Net sales from product sales includes shipping charged to the customer and is recorded net of taxes collected from customers, which are recorded in other current liabilities and are remitted to governmental authorities. Cash discounts earned by the customers at the time of purchase and estimates for sales return allowances are deducted from gross revenue in determining net sales.
The Company generally provides refunds for goods returned within 30 to 45 days from the original purchase date. A returns reserve is recorded by the Company based on historical refund experience with a corresponding reduction of sales and cost of sales. The returns reserve was $4.1 million and $3.5 million as of September 30, 2021 and December 31, 2020, respectively.
The following table presents a summary of the Company’s sales return reserve:
The Company also sells gift cards and issues online credits in lieu of cash refunds or exchanges. Proceeds from the issuance of gift cards and store credits issued are recorded as deferred revenue and recognized as revenue when the gift cards or online credit are redeemed or, upon inclusion in gift card and online credit breakage estimates. Breakage estimates are determined based on prior historical experience. Gift card breakage is recognized proportionally with gift card redemptions in net sales. Gift cards sold to customers do not lose value over periods of inactivity and the Company is not required by law to remit the value of unredeemed gift cards to the jurisdictions in which it operates.
Revenue recognized in net sales on breakage of online credit and gift cards for the three months ended September 30, 2021 and 2020 was $0.1 million and $0.3 million, respectively. Revenue recognized in net sales on breakage of online credit and gift cards for the nine months ended September 30, 2021 and 2020 was $0.1 million and $0.3 million, respectively.
The following table presents the disaggregation of the Company’s net revenues by geography, based on customer address:
Operating segments are defined as components of an entity for which separate financial information is available and is regularly reviewed by the Chief Operating Decision Maker (“CODM”) in deciding how to allocate resources and in assessing performance. The Company has determined that its four brands are each an operating segment. The Company has aggregated its operating segments into one reportable segment based on the similar nature of products sold, production, merchandising and distribution processes involved, target customers and economic characteristics.
Recently Adopted Accounting Pronouncements
In August 2018, the Financial Accounting Standards Board (“FASB”) issued Accounting Standards Update (“ASU”) No. 2018-13, Fair Value Measurement (Topic 820): Disclosure Framework—Changes to the Disclosure Requirements for Fair Value Measurement, which amended its conceptual framework to improve the effectiveness of disclosures around the amount of, and reasons for, transfers between Level 1 and Level 2 of the fair value hierarchy. This guidance also adds new disclosure requirements for Level 3 measurements. The Company adopted this guidance on January 1, 2020, and the adoption did not have a material impact on its condensed consolidated financial statements.
In January 2017, the FASB issued ASU No. 2017-04, Simplifying the Test for Goodwill Impairment. The ASU amended existing guidance to simplify the subsequent measurement of goodwill by eliminating Step 2 from the goodwill impairment test by comparing the fair value of a reporting unit with its carrying amount and recognizing an impairment charge for the amount by which the carrying amount exceeds the reporting unit’s fair value, not to exceed the total amount of goodwill allocated to that reporting unit. The amendments were effective beginning in 2020. The adoption did not have a material impact on the Company’s condensed consolidated financial statements.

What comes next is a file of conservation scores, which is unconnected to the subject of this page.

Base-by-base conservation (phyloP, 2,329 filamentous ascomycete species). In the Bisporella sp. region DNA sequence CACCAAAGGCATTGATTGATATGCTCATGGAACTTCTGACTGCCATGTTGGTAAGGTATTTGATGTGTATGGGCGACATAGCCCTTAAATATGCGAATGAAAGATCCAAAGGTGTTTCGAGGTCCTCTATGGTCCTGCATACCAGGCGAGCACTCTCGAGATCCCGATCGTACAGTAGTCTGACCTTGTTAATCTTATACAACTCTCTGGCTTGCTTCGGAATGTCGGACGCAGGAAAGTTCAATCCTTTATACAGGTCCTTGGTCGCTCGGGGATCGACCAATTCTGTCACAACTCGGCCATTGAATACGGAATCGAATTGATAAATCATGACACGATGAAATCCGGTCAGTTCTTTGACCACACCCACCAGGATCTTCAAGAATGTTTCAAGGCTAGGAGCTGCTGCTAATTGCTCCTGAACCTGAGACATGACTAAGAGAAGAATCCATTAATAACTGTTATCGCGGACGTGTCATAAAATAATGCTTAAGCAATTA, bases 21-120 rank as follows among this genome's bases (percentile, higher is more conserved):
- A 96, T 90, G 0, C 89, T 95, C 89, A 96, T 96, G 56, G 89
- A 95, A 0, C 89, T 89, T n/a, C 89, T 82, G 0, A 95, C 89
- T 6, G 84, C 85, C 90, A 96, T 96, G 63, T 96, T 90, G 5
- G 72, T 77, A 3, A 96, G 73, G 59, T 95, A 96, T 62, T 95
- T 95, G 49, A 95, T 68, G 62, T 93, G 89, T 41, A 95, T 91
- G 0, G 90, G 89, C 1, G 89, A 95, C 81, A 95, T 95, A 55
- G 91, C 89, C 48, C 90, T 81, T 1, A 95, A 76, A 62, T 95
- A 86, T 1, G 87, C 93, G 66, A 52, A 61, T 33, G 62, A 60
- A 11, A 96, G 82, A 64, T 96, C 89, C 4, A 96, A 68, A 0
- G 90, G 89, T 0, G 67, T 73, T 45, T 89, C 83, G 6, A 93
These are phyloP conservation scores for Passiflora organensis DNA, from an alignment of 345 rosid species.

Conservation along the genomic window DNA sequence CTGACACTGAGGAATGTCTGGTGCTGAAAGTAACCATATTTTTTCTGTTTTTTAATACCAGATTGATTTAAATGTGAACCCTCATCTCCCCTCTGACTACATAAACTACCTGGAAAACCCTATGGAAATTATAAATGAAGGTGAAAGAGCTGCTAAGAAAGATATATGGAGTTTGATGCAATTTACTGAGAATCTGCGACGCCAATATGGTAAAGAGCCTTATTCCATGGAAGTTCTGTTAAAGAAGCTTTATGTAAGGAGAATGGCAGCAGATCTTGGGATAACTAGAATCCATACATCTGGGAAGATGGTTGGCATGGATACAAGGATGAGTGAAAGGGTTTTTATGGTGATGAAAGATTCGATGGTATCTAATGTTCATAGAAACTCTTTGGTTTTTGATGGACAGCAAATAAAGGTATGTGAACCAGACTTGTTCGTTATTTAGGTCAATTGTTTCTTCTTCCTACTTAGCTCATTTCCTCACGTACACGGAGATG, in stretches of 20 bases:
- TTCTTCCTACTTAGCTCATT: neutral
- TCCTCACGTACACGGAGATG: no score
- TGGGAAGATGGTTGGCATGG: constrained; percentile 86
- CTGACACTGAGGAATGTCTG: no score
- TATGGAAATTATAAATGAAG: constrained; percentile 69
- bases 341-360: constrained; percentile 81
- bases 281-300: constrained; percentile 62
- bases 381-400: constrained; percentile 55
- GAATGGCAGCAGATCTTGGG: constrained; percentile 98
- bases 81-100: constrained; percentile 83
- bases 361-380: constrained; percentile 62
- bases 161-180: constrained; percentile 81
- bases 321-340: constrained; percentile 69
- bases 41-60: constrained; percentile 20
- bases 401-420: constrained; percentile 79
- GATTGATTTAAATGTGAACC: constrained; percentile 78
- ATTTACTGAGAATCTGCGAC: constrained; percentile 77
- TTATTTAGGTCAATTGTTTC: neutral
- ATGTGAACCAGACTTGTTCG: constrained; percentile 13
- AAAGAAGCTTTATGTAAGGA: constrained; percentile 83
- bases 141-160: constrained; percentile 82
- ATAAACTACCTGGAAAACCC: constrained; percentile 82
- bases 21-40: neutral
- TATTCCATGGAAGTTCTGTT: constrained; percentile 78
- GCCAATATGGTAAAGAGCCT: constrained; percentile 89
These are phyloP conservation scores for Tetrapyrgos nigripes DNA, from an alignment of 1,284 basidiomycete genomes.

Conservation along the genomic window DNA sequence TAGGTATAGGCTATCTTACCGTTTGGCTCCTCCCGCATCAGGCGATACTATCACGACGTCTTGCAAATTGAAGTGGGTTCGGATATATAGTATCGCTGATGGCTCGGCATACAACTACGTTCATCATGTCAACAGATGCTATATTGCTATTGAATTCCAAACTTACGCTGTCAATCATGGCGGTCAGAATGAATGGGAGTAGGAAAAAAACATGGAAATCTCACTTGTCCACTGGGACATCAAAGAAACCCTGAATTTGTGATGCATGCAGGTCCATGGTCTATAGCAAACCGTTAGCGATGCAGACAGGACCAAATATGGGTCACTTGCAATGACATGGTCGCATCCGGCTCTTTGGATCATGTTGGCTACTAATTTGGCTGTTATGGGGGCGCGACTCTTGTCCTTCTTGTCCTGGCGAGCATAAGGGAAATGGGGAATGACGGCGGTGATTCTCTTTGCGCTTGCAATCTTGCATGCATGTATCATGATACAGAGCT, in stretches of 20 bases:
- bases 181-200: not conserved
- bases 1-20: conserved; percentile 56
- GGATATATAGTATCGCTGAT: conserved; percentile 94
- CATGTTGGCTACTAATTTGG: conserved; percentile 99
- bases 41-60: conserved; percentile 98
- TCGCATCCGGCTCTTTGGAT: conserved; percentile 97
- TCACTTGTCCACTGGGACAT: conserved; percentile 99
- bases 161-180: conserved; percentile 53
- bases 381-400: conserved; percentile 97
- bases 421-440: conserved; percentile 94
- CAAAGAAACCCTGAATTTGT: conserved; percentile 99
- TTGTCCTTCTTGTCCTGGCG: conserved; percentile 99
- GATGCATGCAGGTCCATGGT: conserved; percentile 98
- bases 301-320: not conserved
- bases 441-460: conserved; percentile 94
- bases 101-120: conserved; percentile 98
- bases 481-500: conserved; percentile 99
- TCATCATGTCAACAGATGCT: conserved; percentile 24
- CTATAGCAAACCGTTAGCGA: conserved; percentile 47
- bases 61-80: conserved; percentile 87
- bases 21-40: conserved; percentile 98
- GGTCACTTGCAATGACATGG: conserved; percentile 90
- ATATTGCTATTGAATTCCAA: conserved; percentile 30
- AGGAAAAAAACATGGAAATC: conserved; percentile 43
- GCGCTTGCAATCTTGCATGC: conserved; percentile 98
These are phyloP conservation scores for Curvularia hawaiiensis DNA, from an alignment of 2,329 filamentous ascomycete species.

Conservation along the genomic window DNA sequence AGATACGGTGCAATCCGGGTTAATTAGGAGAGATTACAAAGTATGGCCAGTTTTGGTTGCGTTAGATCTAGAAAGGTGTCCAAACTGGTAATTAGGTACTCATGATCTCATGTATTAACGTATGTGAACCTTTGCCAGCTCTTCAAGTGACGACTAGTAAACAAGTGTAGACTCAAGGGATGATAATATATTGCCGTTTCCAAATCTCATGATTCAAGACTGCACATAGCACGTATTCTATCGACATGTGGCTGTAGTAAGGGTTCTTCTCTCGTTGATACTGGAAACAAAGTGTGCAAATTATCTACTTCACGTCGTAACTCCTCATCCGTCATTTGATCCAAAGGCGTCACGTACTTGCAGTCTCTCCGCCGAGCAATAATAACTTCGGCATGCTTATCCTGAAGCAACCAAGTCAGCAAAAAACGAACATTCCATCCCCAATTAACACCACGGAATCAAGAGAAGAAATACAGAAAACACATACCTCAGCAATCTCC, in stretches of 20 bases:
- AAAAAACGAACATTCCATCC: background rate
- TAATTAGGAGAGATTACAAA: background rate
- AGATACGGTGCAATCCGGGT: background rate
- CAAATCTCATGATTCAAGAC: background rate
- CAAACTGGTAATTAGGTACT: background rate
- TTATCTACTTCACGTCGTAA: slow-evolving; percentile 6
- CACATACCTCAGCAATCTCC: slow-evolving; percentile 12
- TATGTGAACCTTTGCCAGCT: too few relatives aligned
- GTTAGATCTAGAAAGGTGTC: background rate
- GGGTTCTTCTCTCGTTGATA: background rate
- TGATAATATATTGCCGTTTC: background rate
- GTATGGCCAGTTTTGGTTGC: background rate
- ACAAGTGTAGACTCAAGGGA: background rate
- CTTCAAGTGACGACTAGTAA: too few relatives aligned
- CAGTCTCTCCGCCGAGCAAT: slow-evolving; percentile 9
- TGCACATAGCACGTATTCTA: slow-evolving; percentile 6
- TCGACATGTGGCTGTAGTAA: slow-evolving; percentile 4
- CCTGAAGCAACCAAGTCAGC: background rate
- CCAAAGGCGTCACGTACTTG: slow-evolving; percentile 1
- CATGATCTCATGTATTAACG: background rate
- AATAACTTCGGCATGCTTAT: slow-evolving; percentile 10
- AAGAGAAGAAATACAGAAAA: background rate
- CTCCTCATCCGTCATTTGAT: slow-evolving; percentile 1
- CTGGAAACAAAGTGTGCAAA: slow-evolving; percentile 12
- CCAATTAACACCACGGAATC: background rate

New Accounting Pronouncements Not Yet Adopted
In December 2019, the FASB issued ASU 2019-12, Income Taxes (Topic 740): Simplifying the Accounting for Income Taxes. This standard simplifies the accounting for income taxes by eliminating certain exceptions to the guidance in Topic 740 related to the approach for intraperiod tax allocation, the methodology for calculating income taxes in an interim period, and the recognition of deferred tax liabilities for outside basis differences. The guidance also simplifies aspects of the accounting for franchise taxes and enacted changes in tax laws or rates and clarifies the accounting for transactions that result in a step-up in the tax basis of goodwill and the allocation of consolidated income taxes to separate financial statements of entities not subject to income tax. ASU 2019-12 will be effective for the Company on January 1, 2022. Upon adoption, the Company must apply certain aspects of this standard retrospectively for all periods presented while other aspects are applied on a modified retrospective basis through a cumulative-effect adjustment to retained earnings as of the beginning of the fiscal year of adoption. The Company is currently evaluating the impact of this update on its consolidated financial statements and related disclosures.
In March, 2020, the FASB issued ASU 2020-04, Reference Rate Reform (ASC 848): Facilitation of the Effects of Reference Rate Reform on Financial Reporting. The pronouncement provides companies with guidance to ease the process of migrating away from LIBOR and other interbank offered rates to new reference rates. ASC 848 contains optional expedients and exceptions for applying GAAP to contracts, hedging relationships, and other transactions affected by reference rate reform, subject to meeting certain criteria that reference LIBOR or another reference rate expected to be discontinued. The Company is currently evaluating the impact of this update on its consolidated financial statements and related disclosures.